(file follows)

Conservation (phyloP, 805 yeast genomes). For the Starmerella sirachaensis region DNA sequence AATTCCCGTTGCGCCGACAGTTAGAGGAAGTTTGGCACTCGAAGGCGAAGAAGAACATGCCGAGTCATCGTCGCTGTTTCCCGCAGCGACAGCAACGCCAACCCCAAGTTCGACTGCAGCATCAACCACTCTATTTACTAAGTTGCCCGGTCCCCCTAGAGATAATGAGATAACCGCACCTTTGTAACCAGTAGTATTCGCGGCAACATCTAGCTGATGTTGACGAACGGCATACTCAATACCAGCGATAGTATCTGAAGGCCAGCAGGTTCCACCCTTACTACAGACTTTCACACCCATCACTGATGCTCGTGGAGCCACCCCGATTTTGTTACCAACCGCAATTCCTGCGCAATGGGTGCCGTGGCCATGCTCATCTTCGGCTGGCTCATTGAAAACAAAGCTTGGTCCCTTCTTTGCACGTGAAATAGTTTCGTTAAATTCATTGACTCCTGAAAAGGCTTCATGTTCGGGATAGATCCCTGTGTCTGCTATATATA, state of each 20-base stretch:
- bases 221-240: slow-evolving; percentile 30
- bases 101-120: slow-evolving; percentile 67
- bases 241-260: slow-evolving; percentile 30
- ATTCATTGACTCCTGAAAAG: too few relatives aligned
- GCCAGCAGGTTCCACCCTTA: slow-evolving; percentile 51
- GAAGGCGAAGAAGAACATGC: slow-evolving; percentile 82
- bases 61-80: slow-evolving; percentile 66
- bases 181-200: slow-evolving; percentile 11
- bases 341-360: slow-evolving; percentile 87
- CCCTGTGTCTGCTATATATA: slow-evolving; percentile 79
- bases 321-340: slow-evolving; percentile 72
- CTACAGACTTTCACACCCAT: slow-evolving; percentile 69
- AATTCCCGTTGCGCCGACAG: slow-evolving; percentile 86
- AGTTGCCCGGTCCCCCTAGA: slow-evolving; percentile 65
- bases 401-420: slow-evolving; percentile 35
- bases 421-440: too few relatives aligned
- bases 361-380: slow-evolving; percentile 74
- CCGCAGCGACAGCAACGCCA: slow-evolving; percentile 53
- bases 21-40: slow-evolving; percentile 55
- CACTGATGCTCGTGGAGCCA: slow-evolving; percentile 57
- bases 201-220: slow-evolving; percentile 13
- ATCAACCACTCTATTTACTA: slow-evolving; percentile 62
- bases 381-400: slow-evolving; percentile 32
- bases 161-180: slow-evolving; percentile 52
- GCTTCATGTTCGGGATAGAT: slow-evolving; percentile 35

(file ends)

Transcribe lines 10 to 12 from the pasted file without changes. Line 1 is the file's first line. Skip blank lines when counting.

- bases 341-360: slow-evolving; percentile 87
- CCCTGTGTCTGCTATATATA: slow-evolving; percentile 79
- bases 321-340: slow-evolving; percentile 72